Elective cesarean sections are a controversial trend, and almost uniquely an American one. Until the 21st century, cesareans were performed only when the mother or baby were at risk. However over the last few decades, many American (and a rising number of Chinese) women have begun scheduling their delivery dates.
Reasons for an Elective Cesarean
Women consider scheduling cesareans for a number of reasons. Some women choose cesareans for medical reasons including familial medical history or the baby’s birthing position. OBs typically recommend this surgery for mothers delivering multiple babies as well as for women over the age of 40, due to possible delivery complications. Other women want their baby born on a specific day. Other women may choose a cesarean birth because they fear a vaginal one. Whatever the reason, nearly one-third of American women (32.8%) gave birth by this method in 2010 according to the CDC; this number has risen drastically since 1965 where only 4.5% of births were by cesarean.
Vaginal Delivery vs. Elective Cesarean
Many women feel strongly about this topic. Those who support vaginal delivery argue that a woman’s body is built to handle the process of labor and delivery. With proper support and guidance, they believe that all low-risk, healthy women can give birth without interventions. Those who support elective cesareans argue that modern advances have made giving birth easier—so women should take advantage of such technology.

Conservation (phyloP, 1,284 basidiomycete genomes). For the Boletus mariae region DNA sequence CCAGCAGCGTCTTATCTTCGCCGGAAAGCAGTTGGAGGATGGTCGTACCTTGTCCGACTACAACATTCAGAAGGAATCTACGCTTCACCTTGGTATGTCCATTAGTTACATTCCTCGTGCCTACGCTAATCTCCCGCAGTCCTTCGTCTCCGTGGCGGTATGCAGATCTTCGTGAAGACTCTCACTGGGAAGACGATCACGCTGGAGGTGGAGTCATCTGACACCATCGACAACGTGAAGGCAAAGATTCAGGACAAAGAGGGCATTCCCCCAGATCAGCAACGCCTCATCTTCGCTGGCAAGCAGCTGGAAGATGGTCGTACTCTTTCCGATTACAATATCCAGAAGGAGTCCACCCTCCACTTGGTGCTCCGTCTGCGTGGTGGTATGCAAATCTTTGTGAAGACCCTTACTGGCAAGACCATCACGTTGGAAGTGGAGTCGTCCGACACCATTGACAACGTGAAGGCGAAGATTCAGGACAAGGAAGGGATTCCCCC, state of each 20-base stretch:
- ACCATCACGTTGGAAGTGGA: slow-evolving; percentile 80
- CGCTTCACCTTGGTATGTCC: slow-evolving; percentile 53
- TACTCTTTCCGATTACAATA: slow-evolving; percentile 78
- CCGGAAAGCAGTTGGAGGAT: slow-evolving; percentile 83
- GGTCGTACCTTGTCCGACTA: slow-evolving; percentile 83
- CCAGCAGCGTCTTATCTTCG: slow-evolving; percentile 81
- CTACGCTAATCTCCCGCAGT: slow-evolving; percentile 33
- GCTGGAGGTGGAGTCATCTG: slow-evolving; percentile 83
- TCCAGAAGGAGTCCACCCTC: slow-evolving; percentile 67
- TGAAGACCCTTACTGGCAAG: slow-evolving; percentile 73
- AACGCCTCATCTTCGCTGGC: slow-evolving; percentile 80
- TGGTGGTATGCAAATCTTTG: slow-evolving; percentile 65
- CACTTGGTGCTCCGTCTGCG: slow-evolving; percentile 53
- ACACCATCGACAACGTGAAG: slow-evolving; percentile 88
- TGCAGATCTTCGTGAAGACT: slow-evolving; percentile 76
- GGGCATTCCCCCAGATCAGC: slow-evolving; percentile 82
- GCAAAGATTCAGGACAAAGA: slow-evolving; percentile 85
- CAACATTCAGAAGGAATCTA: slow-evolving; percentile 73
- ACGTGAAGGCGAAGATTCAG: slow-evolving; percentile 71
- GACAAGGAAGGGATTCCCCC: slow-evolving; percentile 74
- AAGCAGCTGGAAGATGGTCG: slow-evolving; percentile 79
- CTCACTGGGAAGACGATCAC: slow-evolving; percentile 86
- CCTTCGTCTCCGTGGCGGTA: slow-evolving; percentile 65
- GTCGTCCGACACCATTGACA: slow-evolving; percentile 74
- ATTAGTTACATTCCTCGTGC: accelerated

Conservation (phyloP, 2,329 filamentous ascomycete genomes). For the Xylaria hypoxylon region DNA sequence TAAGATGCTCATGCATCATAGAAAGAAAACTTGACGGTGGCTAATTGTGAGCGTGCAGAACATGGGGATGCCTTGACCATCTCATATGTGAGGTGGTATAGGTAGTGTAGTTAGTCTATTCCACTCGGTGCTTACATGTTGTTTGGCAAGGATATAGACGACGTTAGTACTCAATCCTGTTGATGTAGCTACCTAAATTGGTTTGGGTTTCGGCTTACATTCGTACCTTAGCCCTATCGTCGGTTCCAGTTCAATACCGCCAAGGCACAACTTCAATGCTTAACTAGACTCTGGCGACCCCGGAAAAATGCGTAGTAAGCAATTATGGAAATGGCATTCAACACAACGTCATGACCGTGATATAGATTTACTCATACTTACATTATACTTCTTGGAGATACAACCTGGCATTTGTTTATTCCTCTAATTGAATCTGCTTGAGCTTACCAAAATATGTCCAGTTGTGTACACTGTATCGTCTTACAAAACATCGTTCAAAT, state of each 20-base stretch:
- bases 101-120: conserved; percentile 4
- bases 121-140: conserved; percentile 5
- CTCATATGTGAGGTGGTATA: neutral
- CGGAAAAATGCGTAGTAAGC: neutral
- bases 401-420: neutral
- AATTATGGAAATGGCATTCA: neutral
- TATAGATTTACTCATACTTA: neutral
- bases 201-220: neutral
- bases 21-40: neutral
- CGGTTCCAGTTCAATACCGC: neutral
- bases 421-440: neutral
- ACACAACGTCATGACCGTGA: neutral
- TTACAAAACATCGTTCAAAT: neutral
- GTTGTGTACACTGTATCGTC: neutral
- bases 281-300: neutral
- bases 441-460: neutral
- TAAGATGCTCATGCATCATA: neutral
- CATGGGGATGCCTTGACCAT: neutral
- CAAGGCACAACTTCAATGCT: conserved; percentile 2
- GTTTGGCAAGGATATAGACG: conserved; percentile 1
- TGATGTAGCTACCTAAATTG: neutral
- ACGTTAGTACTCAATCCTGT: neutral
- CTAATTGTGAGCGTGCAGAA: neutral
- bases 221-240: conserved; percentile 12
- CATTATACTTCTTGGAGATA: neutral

Here’s what you need to know:
- As a major surgery, cesarean sections are considered to be pretty safe.
- However, all surgeries come with risks, and C-sections are no different. Common risks include:
- Infection around the incision
- Blood clots forming in the lungs or the legs
- Blood loss
- Side effects from anesthesia including headaches and vomiting
- Risks to the baby include injury due to surgical tools, or undeveloped organs due to a miscalculated conception date (if the baby is removed too early, organs such as the lungs will be undeveloped and the infant will require the support of a NICU)
- Although rare, some cesareans do result in death. Current research suggests that for scheduled C-sections the risk is 6:100,000 and for emergency C-sections the rate triples to 18:100,000.
- The body heals more quickly after a vaginal birth than from a cesarean birth. Typically vaginal births require 1-2 weeks for the body to heal while cesarean births require 4-6 weeks.
Making the Decision
Scheduling a cesarean shouldn’t be done on a whim. Have a frank discussion with your healthcare professional regarding the risks and recovery associated with this surgery. As with any major surgery, there are risks involved. Talk with your partner as well; he or she will need to understand the recovery process and be willing to help you through it—whether that means helping you up and down the stairs or simply allowing you to rest so your body can heal.
Most importantly, evaluate your reasons for considering an elective cesarean. If it’s due to fear, discussing your fears with a new mother who experienced natural childbirth and/or a midwife may help to alleviate any doubts you may have about your ability to give birth naturally.